Using Wood Post Anchors, Gravel, and Copper Naphthenate to Keep Your Fence Posts from Rotting
Remember that beautiful fence you installed a few years ago? It took a whole weekend, but every time you look at it, you’re filled with a sense of pride and accomplishment. So, when you notice that the carefully-installed wooden posts are starting to show signs of rotting, you can’t help but be upset.
There are few things more frustrating than spending time and energy on a project only to see it disintegrate, especially if you could have prevented it. Fortunately, there are several methods to keep your fence posts from rotting out without having to spend another weekend breaking your back.
What Are Wood Post Anchors?
Wood post anchors are specially-designed pieces of steel hardware that are driven into the ground to keep wood posts in place. Posts are inserted into the sleeve of the anchor, and the anchor is fastened to the post with screws. The anchor is designed to keep the wood post above ground, reducing the chances of rot and damage.
To protect the anchor from the elements and the corrosive effects of pressure-treated lumber, anchors are hot-dip galvanized.
Installing Wood Post Anchors
Wood post anchors can be installed in a few different ways:
- Sledgehammer. A scrap piece of wood can be inserted into the sleeve and then driven into the ground with a sledgehammer. This is the way to go if you only have a couple anchors to drive.
- Manual Driving Kit. A specially-designed manual driving kit inserts into the sleeve and is used to manually drive the anchor into the ground. This is easier than driving the anchors with a sledgehammer, so it’s a good choice if you plan to install fewer than six or so anchors.
- Jackhammer Driving Kit. This is the easiest method of driving the anchors into the ground, and is suggested if you plan to install more than six anchors (unless you’re really eager for that workout). A jackhammer driving kit can be purchased and inserted into an electrical jackhammer with a 1⅛” hex chisel holder with a retaining collar. You can often find electrical jackhammers for rent at hardware stores.
If necessary post anchors are also easy to remove when compared to a concrete plug. All you need is a six foot pry bar and a wood or concrete block for leverage. Place the bar under the housing, and with the block ten inches away from the anchor, lever the post out the ground. If that method is proving difficult or you want to pull a concrete plug out of the ground, you can buy a special puller from certain product distributors. Keeping the post plumb is also easy. Simply attach a post level onto the anchor and check for plumb for every inch that it is driven into the ground.
How Gravel Can Keep Your Post from Rotting
Crushed gravel lets water drain from around wooden posts, preventing rotting. This fill will also allow flexing under high winds and may help prevent the fence from breaking. However, it is more likely to need re-plumbing in the future compared to steel anchors or concrete.
Some people choose to mix dirt in with the gravel when they fill. This is generally fine, as long as the soil is not heavy with clay. Clay-heavy soil will inhibit water draining and cause rotting. If you decide to mix dirt with the gravel, use a looser, sandy dirt that will facilitate irrigation away from the post.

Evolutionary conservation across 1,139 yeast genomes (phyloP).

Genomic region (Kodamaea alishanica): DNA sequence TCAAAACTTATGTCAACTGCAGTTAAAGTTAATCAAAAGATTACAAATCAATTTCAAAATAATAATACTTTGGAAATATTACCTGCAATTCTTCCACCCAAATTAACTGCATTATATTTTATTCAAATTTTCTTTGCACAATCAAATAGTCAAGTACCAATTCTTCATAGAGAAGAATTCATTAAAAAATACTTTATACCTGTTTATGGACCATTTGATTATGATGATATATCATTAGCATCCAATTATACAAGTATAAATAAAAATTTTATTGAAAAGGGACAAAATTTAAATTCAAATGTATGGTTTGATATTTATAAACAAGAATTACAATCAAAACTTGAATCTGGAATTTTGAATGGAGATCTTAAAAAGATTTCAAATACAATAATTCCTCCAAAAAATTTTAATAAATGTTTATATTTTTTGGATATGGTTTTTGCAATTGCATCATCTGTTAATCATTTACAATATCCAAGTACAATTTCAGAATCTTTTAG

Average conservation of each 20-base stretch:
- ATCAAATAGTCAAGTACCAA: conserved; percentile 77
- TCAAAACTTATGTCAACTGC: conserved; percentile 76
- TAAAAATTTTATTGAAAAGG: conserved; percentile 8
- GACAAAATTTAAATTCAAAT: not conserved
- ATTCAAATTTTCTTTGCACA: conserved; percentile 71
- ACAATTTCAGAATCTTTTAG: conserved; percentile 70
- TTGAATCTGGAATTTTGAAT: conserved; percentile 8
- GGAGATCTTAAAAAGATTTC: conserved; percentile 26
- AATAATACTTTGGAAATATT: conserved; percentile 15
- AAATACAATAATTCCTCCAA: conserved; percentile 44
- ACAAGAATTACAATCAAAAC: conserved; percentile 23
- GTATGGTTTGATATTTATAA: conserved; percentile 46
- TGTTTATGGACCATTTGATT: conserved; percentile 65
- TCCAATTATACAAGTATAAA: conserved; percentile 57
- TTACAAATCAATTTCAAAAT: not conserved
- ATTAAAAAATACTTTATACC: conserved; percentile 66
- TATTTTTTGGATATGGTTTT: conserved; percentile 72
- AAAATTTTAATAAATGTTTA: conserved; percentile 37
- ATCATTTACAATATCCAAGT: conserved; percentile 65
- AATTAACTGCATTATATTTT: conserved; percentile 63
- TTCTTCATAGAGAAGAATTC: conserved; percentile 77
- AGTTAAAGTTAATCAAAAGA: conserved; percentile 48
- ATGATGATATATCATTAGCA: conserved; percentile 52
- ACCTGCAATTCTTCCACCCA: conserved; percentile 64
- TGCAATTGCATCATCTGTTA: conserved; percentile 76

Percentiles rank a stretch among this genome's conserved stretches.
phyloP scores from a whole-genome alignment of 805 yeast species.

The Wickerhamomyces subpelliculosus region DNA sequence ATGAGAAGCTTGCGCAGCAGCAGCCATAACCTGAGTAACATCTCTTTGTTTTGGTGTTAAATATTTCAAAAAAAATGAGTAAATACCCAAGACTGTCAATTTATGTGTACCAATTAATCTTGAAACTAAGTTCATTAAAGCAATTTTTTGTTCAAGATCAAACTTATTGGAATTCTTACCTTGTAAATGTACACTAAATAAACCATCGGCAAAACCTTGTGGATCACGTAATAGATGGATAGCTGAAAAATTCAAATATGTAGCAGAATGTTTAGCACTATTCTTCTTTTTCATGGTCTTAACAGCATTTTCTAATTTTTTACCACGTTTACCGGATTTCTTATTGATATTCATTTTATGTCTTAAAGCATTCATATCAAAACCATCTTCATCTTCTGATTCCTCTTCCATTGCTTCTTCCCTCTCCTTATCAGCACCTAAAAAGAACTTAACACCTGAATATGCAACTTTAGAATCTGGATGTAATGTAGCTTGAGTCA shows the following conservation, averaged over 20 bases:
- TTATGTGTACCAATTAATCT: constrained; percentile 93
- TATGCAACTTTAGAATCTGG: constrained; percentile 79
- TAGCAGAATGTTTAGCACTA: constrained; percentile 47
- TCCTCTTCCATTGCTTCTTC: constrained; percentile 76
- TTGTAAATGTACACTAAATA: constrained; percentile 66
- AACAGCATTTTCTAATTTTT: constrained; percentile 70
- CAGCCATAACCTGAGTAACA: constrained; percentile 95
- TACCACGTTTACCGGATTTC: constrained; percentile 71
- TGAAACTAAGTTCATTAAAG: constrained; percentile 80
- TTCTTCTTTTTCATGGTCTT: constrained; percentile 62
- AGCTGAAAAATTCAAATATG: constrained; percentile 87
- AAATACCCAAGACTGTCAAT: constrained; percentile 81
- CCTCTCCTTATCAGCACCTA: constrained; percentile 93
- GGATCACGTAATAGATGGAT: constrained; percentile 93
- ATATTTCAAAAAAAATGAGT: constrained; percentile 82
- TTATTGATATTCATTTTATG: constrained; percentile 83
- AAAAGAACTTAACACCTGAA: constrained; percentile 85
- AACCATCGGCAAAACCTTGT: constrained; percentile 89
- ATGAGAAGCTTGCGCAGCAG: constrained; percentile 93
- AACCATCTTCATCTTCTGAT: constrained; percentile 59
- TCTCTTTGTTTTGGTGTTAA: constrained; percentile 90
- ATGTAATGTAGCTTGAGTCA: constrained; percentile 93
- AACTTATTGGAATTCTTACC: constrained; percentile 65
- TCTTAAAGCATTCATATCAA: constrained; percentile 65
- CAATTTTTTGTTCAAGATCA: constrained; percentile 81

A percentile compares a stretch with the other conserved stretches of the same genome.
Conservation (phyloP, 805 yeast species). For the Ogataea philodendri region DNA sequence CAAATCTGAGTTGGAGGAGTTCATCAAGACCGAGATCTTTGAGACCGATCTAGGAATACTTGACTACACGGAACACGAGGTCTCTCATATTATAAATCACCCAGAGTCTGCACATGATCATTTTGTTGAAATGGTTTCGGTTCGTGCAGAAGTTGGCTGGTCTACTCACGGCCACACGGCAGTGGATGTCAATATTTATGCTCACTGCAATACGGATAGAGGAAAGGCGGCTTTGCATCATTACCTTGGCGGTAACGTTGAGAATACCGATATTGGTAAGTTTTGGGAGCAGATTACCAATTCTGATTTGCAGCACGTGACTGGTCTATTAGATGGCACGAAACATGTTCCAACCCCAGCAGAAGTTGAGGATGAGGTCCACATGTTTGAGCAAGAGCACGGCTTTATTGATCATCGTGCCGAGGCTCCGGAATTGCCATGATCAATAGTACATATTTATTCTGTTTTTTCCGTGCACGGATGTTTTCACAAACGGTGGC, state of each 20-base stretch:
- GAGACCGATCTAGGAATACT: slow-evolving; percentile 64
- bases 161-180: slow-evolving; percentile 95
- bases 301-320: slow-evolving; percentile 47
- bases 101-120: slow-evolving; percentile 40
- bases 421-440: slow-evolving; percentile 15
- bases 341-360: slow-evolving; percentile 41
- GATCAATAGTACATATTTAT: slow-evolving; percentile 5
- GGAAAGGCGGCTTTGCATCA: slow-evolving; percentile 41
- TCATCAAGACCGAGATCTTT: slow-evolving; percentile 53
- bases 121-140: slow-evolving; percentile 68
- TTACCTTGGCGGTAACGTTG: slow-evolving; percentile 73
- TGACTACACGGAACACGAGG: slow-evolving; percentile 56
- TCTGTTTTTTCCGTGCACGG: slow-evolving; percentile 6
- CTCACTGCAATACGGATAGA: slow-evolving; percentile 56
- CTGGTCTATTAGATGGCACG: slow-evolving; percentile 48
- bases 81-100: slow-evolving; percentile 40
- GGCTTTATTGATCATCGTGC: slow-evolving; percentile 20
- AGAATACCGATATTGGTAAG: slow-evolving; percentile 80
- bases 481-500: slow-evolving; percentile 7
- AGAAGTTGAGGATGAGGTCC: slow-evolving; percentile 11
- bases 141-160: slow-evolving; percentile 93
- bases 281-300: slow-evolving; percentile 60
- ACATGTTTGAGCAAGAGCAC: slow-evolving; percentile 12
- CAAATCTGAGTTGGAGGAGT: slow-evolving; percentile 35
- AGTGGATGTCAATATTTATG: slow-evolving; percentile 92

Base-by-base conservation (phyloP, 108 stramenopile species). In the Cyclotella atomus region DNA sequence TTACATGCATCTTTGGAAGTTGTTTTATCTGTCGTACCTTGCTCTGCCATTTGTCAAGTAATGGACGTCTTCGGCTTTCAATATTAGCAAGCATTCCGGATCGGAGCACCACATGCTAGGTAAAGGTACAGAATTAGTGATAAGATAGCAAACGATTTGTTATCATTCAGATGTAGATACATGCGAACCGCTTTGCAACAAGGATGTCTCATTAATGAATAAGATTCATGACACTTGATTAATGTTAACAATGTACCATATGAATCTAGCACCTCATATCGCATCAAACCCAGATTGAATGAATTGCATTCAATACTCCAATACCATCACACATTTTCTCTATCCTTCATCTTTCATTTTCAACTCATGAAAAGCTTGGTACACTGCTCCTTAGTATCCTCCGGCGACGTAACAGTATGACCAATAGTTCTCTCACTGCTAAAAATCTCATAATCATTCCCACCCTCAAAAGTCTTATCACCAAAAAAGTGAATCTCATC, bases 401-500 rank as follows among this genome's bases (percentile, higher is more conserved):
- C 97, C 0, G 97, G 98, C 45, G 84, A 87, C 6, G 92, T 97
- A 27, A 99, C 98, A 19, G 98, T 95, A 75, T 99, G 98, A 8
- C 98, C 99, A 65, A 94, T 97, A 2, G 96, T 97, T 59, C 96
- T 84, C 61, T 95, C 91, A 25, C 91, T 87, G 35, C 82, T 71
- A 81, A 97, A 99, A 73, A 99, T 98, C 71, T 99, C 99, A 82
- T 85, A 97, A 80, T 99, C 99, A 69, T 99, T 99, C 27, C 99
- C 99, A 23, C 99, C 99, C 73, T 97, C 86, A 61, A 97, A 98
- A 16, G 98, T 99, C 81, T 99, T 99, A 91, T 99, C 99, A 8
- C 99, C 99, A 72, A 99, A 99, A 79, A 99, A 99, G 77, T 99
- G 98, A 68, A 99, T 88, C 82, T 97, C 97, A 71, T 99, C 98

Installing a post using gravel is very similar to digging a hole and setting a post in concrete. The upside is that you can continue building the fence as soon as the gravel is poured and tamped. If the post needs to be removed, the gravel can be dug out and the post lifted out of the hole fairly easily.
How to Use Copper Naphthenate to Prevent Rotting
Copper naphthenate is a wood preservative used in outdoor lumber applications as an insecticide and water repellent. It is often used on pressure-treated wood as an added layer of protection before being inserted into the ground. Copper naphthenate solutions come in varying degrees of concentration and are available as water-based or oil-based solutions.
Initially, copper naphthenate was thought to be safe, but studies are starting to appear to contradict this. If you have other options that don’t require the use of copper naphthenate, such as anchors that keep wood above ground, it may be a good idea to utilize them to avoid the possibility of health and environmental complications.
But if you do choose to use copper naphthenate, the best way to apply it is with a brush or by dipping (with dipping being the preferred method if you want the solution to soak into the wood fibers).
Since it is made of copper, the solution is corrosive to metals in the same way that pressure–treated wood is corrosive. You’ll want to be sure to keep this in mind when using copper naphthenate in conjunction with metal hardware.
Choosing Your Anti-Rotting Solution
Using copper naphthenate and gravel for your posts are valid attempts at treating the rotting symptom, but the best thing to do is to keep posts above ground so rotting doesn’t happen in the first place. Post anchors are wind load-tested for privacy fencing at 120 mph, so the convenience doesn’t come at the cost of quality.
Interested in giving post anchors a try? Take a look at the anchor and fastener selection at OZCO Building Products. We offer beautiful powder coated products and they’re all code permitted to use with ACQ treated wood.